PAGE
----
A light and tangy orange vinaigrette sweetened with honey and a touch of ginger. Whip it up quickly, and keep it in your fridge for whenever the salad mood hits. (Skip to recipe.)

the settling layers in mandarin orange vinaigrette

Anyone else out there have a box of shriveled, hardening, mandarin oranges left hiding in your home from the Christmas season? What with all the feasting, and baking, and Picklebacking, those poor little old healthy fruits kinda get shoved into the background.

When I was a kid, mandarin oranges were a special treat only available at Christmas time. Those delicious orange balls of juicy sunshine, wrapped in their crinkly tissue and firmly packed into little rough wooden crates (I’m dating myself), carried with them the aura of the exotic places they came from. They were as sure a sign of Christmas as the Santas in the shopping malls and the candy canes in the department stores. As soon as the first boxes of mandarins were offered in the grocery stores, my mom would bring one home and we’d clamour to grab an orange, to peel it’s soft leathery skin and pop those incredibly sweet and juicy little segments into our mouths.

With a family of seven, you can imagine how quickly a box could disappear and why the oranges had to be doled out like special treats. I remember the year we lived in our house in Aldergrove, BC. I was eight or nine years old. My dad rarely (as in – never) did the grocery shopping. But for some reason on this day, he came home with an armful of wooden mandarin crates. Each of us girls (there were only four of us at the time) got our own crate of oranges. A whole crate of oranges! All to ourselves! It was an unheard of occurrence. I kept that little wooden crate beside the head of my bed, and sneaked into it to nibble an orange whenever I felt like it! Oh the wonder and bounty.

And then afterwards, that crate was put to use as a doll house and a treasure-keeping chest.

Nowadays, mandarin oranges are such a common Christmas food, overshadowed by many more alluring treats, that they aren’t as special any more. When our kids were young, I tried to recreate that magic of my own childhood experience by presenting each of them with their own box of mandarins one year. The boxes languished in their rooms. Our kids had access to the kitchen fruit bowl which was always stocked with a variety of fresh offerings, and mandarin oranges just weren’t that exotic.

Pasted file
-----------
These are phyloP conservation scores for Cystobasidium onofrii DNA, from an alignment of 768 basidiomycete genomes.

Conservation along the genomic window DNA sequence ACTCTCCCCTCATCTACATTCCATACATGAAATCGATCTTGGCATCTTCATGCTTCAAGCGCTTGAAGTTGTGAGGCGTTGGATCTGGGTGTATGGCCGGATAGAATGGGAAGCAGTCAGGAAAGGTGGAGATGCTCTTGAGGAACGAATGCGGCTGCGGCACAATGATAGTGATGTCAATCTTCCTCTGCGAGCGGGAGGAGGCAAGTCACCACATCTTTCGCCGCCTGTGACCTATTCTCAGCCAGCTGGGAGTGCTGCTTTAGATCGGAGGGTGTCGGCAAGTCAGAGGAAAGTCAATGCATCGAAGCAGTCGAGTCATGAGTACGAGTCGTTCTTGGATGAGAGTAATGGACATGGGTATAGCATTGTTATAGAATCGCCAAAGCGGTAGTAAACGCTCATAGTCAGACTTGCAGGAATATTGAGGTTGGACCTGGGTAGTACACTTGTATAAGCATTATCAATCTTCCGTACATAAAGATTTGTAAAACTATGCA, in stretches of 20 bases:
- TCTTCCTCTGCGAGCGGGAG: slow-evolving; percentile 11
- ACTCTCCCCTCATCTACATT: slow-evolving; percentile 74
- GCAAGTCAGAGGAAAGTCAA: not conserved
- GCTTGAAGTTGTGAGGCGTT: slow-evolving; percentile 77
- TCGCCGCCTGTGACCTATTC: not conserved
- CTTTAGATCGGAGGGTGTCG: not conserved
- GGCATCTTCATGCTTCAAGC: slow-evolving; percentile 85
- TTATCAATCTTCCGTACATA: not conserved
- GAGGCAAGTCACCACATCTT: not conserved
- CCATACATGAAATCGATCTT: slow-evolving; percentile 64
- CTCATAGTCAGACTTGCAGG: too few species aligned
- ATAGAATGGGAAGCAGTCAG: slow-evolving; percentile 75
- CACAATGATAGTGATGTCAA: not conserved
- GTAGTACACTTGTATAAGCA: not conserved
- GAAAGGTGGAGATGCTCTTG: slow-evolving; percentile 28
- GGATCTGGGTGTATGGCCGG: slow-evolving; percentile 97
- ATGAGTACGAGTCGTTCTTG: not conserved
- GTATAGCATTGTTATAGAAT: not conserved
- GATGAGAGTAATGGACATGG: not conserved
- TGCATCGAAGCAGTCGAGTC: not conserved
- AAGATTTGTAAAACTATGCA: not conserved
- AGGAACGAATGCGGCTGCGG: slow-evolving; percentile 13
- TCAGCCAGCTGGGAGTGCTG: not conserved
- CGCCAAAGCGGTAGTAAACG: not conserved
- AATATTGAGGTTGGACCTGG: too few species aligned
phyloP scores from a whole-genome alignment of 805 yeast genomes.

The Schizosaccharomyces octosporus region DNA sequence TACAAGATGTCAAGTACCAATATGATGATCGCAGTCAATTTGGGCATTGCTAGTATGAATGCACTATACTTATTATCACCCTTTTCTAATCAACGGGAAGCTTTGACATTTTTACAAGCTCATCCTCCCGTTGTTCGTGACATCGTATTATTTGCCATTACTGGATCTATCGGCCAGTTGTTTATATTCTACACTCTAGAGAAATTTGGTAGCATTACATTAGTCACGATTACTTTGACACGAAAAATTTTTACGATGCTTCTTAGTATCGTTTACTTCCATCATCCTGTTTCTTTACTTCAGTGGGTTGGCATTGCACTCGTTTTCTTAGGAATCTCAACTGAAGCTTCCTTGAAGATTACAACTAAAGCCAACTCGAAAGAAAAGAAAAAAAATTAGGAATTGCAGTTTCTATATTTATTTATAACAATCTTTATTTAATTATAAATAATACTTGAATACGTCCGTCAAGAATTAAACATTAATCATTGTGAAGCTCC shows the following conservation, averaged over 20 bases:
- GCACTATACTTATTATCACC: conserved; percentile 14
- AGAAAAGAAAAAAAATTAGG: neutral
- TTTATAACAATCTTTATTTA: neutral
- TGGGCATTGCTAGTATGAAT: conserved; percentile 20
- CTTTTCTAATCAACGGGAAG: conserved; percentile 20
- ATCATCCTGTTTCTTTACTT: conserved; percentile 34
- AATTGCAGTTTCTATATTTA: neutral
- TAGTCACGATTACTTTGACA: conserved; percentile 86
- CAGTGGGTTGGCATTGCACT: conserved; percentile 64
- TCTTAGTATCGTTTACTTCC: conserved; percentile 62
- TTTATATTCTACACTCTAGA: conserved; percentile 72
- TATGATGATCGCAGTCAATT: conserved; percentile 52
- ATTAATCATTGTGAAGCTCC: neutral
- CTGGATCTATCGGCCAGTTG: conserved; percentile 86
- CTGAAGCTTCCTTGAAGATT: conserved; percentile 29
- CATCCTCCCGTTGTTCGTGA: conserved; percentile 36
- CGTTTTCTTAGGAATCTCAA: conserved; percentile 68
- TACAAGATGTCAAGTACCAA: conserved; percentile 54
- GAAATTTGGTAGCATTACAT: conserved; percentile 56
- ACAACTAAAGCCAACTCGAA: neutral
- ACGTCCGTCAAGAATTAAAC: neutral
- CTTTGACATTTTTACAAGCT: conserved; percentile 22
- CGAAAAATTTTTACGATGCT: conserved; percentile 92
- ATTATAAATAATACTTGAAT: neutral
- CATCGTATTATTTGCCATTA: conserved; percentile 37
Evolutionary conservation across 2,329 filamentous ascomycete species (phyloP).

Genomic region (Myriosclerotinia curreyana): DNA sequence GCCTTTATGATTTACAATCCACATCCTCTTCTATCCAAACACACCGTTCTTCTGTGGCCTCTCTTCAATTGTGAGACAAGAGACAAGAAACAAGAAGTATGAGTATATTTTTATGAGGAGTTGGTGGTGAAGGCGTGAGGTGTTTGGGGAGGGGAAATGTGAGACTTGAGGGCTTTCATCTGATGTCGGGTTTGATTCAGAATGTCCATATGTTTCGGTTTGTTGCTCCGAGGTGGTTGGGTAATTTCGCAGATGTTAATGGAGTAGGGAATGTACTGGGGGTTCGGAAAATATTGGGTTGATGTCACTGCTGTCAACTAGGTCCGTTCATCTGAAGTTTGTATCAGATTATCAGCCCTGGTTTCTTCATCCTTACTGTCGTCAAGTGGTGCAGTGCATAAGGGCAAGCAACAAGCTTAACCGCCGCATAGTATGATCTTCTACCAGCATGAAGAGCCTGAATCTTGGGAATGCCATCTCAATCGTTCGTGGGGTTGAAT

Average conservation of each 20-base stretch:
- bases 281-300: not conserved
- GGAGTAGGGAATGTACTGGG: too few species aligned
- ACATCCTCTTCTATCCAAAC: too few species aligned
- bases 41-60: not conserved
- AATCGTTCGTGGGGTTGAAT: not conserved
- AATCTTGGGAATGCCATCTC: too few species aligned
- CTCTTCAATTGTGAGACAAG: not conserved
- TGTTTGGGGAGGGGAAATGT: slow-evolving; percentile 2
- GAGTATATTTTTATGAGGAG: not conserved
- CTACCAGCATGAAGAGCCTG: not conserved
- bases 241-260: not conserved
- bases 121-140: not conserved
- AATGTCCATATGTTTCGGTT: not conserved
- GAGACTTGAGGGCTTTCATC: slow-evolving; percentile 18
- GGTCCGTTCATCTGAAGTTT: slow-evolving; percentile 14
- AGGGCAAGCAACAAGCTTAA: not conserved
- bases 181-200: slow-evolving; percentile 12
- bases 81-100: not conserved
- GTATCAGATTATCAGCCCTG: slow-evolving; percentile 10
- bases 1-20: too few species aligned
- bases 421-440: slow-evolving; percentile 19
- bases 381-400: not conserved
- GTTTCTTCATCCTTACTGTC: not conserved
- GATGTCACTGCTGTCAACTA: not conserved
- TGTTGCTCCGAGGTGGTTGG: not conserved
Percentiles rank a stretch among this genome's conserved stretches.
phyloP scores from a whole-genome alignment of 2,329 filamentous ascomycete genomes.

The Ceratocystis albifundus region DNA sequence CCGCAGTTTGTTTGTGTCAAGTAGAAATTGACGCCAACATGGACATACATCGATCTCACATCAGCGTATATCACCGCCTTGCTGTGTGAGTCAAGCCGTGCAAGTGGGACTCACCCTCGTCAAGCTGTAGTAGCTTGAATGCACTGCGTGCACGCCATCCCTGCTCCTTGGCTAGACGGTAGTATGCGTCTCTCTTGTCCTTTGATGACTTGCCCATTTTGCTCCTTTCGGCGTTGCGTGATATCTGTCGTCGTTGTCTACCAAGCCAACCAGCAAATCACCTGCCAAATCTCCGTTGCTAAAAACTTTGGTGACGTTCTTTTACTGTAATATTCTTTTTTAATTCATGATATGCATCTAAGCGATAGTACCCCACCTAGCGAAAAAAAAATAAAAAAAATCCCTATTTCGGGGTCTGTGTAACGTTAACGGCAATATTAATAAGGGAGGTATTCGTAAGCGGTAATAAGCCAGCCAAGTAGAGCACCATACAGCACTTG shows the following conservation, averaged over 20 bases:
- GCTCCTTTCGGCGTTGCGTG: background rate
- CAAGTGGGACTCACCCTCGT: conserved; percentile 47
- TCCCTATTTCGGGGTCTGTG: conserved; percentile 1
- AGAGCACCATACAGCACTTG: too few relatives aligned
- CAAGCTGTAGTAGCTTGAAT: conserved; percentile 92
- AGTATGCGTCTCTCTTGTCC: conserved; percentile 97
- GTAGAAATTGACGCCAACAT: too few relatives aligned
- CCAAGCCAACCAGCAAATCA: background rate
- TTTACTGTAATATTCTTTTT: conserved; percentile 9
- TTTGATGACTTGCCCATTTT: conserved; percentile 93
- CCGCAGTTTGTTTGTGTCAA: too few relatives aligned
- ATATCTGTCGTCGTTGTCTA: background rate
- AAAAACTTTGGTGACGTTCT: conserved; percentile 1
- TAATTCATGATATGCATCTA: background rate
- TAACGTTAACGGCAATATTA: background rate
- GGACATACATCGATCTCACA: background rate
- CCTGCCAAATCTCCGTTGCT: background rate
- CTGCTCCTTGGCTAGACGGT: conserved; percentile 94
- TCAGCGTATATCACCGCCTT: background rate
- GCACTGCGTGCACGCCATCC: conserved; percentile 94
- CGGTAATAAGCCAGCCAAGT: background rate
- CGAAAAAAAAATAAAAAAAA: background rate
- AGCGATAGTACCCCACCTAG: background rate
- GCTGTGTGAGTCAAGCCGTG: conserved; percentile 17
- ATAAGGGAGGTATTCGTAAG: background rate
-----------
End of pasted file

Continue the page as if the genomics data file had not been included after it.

So now we sometimes have this:

shriveled mandarins for the orange vinaigrette

Forlorn mandarins that shrivel and harden because they didn’t get eaten, their bright orange colour intensifying. I can’t bear to waste them, so I use the after-Christmas bounty in cooking. Last night I peeled and sliced a bunch and layered them over browned chicken thighs with a drizzle of honey and baked them in the oven. Mmmmmm. Today I made this simple and tangy orange vinaigrette.

making juice for the orange vinaigrette

The sweet orange juice, augmented with a splash of vinegar and drizzle of honey, is warmed up with a hit of ginger and black pepper. It’s just the thing to help me eat more salads (which I’m definitely needing after all the feasting). Whipping up a homemade salad dressing is quick and easy. Why buy a preservative-laden bottle of commercial dressing when you can drizzle a little bit of winter sunshine on your greens instead?

I can still enjoy my Christmas oranges, even after the holiday is over.

* * * * *

Kitchen Frau Notes: The oil and orange juice in the vinaigrette will separate into layers. Just shake vigourously right before using the dressing so the layers emulsify again.

Instead of mandarin oranges you can use tangerines, clementines, or even just regular navel oranges. (And your oranges don’t even have to be old or shriveled!)

fresh honey mandarin orange vinaigrette

Mandarin Orange Vinaigrette

  • ½ cup (120ml) freshly squeezed mandarin orange juice (or tangerine or clementine)
  • ½ cup (120ml) mild-flavoured oil (like grapeseed or avocado oil)
  • 2 tablespoons honey
  • 1 tablespoon white vinegar
  • 1 teaspoon fine sea salt
  • 1 teaspoon coarsely ground black pepper
  • 1 teaspoon powdered ginger
  • 2 teaspoons grated shallot (or in a pinch, use 1 teaspoon onion powder)

Grate the shallot on a microplane grater or the smallest holes of a box grater, so that it becomes a juicy paste.

Combine all the ingredients in a jar and shake well. Let rest for at least 10 minutes before using, to allow the flavours to blend. Will keep up to 2 weeks in the refrigerator.

Vigorously shake or stir the dressing immediately before each use.

Makes 1¼ cups (300ml) of orange vinaigrette.

Guten Appetit!

shake up the orange dressing before using it

shake up the dressing right before drizzling it onto salad greens


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